Mesmerizing Portrayal of Miep Gies in ‘A Small Light’
When I first looked into NatGeo’s new limited series, A Small Light, the main character’s name, Miep Gies, sounded familiar, but I couldn’t quite place it.
Shame on me. Gies had an integral role in hiding Anne Frank’s family as well as several other Jews for two years during the Nazi occupation of Amsterdam. She also retrieved and safeguarded Anne’s diary after the family was arrested. I should have known her name, but I soon learned that I was not alone in my ignorance.
“I’d read the diary years ago in school, so I knew about Anne Frank,” said British actress Bel Powley in an interview with Hadassah Magazine. But, she added, “I didn’t know anything about Miep Gies.”
Powley plays Gies in the brilliant docudrama A Small Light. The eight-episode series is based on the brave Dutch woman’s attempts to help the Frank family, and Powley gives a virtuoso performance.
Premiering on May 1 on NatGeo and available to stream on Hulu and Disney+, the show depicts a young Gies as a frivolous party girl, drinking and carousing nightly. She lands an office job working for Otto Frank, the family patriarch (played by an unrecognizable Liev Schreiber), who heads the Dutch branch of a German spice manufacturing and distribution company. She eventually becomes close to his entire family.
When the Franks’ attempt to immigrate to America fails—Otto Frank had a sponsor, but the United States counsel refused to issue visas—he asks Gies to hide him: “You need to take time to think it through,” he tells her in one scene.
“No,” she replies. “No, I don’t.”
As has been well documented by his younger daughter’s famous diary and in plays, movies and books, the Frank family hides in the attic of one of the company’s buildings, which Anne dubs “the Secret Annex.”
Less well known is how great a struggle this was for the 20-something, newly married Gies. The Franks—Otto; his wife, Edith; and daughters Margot and Anne—and four other Jews—Hermann and Auguste van Pels and their son, Peter, and Fritz Pfeffer—not only needed to be hidden, they required food and other necessities during a time of rationing and war.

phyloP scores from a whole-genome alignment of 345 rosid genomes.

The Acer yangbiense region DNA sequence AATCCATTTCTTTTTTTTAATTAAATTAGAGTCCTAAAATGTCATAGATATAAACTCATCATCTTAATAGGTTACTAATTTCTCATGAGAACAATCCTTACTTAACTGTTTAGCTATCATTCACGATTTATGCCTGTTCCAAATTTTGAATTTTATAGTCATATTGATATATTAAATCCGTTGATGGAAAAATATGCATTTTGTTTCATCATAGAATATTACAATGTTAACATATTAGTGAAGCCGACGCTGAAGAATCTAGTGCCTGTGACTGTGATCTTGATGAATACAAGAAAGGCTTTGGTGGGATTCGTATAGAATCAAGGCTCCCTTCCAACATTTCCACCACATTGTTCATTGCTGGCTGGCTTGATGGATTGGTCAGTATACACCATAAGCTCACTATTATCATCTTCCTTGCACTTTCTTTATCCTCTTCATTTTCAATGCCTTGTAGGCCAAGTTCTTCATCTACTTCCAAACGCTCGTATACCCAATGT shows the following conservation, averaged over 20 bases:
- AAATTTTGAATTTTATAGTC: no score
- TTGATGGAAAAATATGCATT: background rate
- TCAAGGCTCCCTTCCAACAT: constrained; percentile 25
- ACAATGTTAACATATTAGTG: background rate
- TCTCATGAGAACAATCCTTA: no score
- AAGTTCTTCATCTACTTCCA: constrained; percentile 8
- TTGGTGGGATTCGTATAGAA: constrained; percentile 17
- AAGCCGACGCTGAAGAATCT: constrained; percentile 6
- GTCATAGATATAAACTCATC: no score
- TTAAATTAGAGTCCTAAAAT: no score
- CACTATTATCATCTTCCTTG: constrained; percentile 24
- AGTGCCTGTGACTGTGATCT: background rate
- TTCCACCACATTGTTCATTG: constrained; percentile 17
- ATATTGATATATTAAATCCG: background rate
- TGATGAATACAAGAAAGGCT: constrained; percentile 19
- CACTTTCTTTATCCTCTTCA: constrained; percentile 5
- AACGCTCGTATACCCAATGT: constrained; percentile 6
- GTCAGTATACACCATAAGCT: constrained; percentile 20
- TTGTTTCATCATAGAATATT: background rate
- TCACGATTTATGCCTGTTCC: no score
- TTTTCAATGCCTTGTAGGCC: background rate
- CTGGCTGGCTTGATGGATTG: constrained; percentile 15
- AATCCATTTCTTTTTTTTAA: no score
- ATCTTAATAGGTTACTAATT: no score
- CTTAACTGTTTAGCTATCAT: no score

The series explores life in Amsterdam under the Nazis. Gies’s terror is palpable as she obtains forged ration books, makes multiple trips to different stores, placing small orders at each, never purchasing or carrying more than is reasonable for herself and her husband, Jan (played by Joe Cole). Jan also helps, and unbeknownst to her, he is active in the Dutch resistance movement, ferrying young Jewish children to safety in rural areas.
As the Nazi’s grip on Amsterdam becomes tighter and crueler, tensions rise—between Jan and Miep as well as among those hidden in the attic annex.
In Powley’s bravura performance, Miep expresses the gamut of emotions, from fear to frustration as well as anger and upset that she is helpless to save more people as she watches Jews being carted off to the camp.
It was her own Jewish background that guided Powley’s decision to accept the role, said Powley, whose mother is Jewish and who grew up celebrating the Jewish holidays.
“The offer actually came to me on Holocaust Memorial Day,” she said. “I knew it was something I wanted to be a part of. I think it’s rare in the industry that something comes along you feel so personally connected to.”
Powley was nevertheless shocked by how much she didn’t know about the Holocaust and World War II.
“Every couple of weeks,” she recalled, “we got new episodes sent to us and pretty much every time I read them I’d call the show runners and say ‘Wait this bit surely can’t be true. You must have made that up.’ And it always was true.”
One example she cites was that there was an active Dutch resistance during the war.
“I was totally astounded,” she shared. “I had no idea that this was going on in Amsterdam during the war. I didn’t know anything about the resistance.”
The eight episodes were largely filmed chronologically. “By the time we got to the last three episodes,” she said, “it was kind of ‘buckle up, because these last three episodes are going to be tough, heavy the whole time.’ So yes, it was a very different feeling.”
For Powley, the journey and intensity of the depiction was worth it.
“It’s rare and very special to get a project like this one, which ticks every box. You feel connected to the role. You feel connected to the story. You love working with the cast. You love the team behind it. For me, it was a perfect job…. I don’t know what this means for me in the future, but I do know that I have to really, really cherish it because it doesn’t come around a lot.”
The same goes for audiences. Series like this one don’t come around very often.
Curt Schleier, a freelance writer, teaches business writing to corporate executives.